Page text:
This is a follow up to my last post. Evolutionary Biologist and fellow at the Manhattan Institute, Colin Wright, weighs in on the recent retraction of Michael Bailey’s peer reviewed article about ROGD.
Bailey’s paper, “Rapid Onset Gender Dysphoria: Parent Reports on 1655 Possible Cases,” was a significant contribution to the ongoing debate about transgender identification among youth. The paper’s retraction was the result of a months-long campaign by activists who disagreed with its findings.
Those findings suggested that social factors might be contributing to the surge in cases of gender dysphoria among adolescents and young adults who had previously shown no gender-related issues. This hypothesis contradicts the prevailing “gender-affirming” model of care, which posits that children can know their “gender identity” from a very early age and will rarely, if ever, change their minds about it.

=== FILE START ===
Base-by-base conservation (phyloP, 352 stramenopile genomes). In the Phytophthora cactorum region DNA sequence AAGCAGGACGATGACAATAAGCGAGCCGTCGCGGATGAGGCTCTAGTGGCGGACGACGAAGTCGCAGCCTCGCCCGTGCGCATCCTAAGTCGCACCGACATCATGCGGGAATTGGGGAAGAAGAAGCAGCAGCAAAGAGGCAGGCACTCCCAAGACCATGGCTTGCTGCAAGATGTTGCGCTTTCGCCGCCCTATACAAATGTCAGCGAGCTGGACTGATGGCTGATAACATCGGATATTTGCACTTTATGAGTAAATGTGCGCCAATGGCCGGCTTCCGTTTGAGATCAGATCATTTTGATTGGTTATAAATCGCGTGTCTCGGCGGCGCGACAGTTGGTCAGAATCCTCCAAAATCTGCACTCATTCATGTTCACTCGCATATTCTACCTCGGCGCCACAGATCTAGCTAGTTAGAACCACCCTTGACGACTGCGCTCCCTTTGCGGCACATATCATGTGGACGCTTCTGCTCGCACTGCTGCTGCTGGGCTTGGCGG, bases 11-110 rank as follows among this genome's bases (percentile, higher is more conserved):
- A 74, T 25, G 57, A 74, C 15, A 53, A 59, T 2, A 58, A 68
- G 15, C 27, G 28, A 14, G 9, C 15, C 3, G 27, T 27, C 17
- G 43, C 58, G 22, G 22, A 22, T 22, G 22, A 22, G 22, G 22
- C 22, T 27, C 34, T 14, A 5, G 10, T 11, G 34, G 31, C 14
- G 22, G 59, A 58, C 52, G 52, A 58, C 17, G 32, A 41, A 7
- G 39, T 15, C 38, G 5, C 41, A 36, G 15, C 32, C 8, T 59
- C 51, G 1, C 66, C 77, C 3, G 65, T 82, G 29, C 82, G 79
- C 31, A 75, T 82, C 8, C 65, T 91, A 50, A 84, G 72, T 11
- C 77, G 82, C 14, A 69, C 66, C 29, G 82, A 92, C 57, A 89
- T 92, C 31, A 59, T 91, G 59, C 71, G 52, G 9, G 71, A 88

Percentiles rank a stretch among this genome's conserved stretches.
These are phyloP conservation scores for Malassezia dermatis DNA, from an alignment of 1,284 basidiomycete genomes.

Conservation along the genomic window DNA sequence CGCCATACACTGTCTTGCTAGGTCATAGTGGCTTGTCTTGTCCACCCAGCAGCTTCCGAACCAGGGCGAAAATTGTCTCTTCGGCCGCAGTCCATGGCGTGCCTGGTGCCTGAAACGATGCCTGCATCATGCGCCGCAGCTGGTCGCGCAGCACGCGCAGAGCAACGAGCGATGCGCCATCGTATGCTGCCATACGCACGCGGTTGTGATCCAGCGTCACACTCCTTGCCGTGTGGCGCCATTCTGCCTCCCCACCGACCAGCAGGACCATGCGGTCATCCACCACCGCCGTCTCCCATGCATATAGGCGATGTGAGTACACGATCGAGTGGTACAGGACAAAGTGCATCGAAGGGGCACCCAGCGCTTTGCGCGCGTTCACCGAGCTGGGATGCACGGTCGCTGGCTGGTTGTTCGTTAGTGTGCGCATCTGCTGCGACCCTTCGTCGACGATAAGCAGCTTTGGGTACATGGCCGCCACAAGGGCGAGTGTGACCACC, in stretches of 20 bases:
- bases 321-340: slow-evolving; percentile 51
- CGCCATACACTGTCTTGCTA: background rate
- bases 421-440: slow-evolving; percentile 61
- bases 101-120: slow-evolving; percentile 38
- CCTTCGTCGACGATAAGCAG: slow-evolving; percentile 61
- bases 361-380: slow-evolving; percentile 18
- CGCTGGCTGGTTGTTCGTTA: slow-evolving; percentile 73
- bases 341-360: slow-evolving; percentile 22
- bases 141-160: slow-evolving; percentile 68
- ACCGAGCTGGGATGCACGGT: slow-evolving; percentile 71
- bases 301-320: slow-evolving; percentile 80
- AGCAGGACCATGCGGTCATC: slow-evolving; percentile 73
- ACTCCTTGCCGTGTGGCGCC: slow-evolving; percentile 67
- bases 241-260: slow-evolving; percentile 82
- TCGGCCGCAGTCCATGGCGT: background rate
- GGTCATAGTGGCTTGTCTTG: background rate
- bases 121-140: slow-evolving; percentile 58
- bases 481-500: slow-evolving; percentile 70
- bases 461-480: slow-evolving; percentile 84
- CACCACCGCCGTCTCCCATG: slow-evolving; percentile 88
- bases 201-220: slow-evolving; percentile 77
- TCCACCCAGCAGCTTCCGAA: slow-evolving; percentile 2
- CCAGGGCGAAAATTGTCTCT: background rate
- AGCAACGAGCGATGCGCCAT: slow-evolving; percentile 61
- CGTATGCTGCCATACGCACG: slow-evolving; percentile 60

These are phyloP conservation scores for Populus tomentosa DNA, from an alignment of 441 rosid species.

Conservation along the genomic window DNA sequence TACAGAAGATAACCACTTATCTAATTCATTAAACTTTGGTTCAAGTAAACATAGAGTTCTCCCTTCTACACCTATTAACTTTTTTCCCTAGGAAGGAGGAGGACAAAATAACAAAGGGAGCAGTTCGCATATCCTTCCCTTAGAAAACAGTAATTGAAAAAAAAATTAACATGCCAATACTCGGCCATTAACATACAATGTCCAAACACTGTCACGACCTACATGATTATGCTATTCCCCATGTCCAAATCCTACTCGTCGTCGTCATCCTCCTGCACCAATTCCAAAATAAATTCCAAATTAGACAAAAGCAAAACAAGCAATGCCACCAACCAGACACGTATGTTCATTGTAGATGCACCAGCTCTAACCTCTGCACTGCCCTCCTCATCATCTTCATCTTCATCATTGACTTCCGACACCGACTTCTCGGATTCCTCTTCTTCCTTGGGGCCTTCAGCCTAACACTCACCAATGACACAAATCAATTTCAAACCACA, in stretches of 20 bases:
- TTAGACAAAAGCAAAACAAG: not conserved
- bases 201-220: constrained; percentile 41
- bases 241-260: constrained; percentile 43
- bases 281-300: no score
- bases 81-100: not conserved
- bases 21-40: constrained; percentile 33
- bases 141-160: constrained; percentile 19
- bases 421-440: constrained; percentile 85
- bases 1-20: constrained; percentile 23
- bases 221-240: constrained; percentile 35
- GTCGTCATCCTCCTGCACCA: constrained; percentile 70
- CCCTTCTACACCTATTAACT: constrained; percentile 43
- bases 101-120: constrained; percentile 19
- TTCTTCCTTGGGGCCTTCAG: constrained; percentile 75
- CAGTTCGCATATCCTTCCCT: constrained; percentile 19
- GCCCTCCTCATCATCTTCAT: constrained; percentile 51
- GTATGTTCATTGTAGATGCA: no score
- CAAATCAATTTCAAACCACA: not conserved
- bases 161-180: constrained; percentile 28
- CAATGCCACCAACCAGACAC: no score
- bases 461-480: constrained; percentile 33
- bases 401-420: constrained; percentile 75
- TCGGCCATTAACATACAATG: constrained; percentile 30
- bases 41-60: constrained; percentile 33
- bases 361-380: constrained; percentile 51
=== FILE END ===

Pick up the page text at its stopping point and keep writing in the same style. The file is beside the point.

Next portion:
The retraction of the paper was not due to any flaws in the research itself, but rather to a technicality regarding the consent process for the study’s participants. The authors were accused of not obtaining written informed consent from the participants to have their responses published in a peer-reviewed article. However, Bailey argued that the participants were well aware that their anonymized results would be published online.
This retraction has far-reaching implications. It not only removes a significant contribution to the scientific debate on transgender identification among youth, but also signals the ideological capture of a scientific publishing giant that controls hundreds of journals that shape our knowledge base.
Wright raises important questions about the integrity of scientific publishing, the influence of ideology on scientific discourse, and the potential consequences of suppressing research that contradicts prevailing narratives.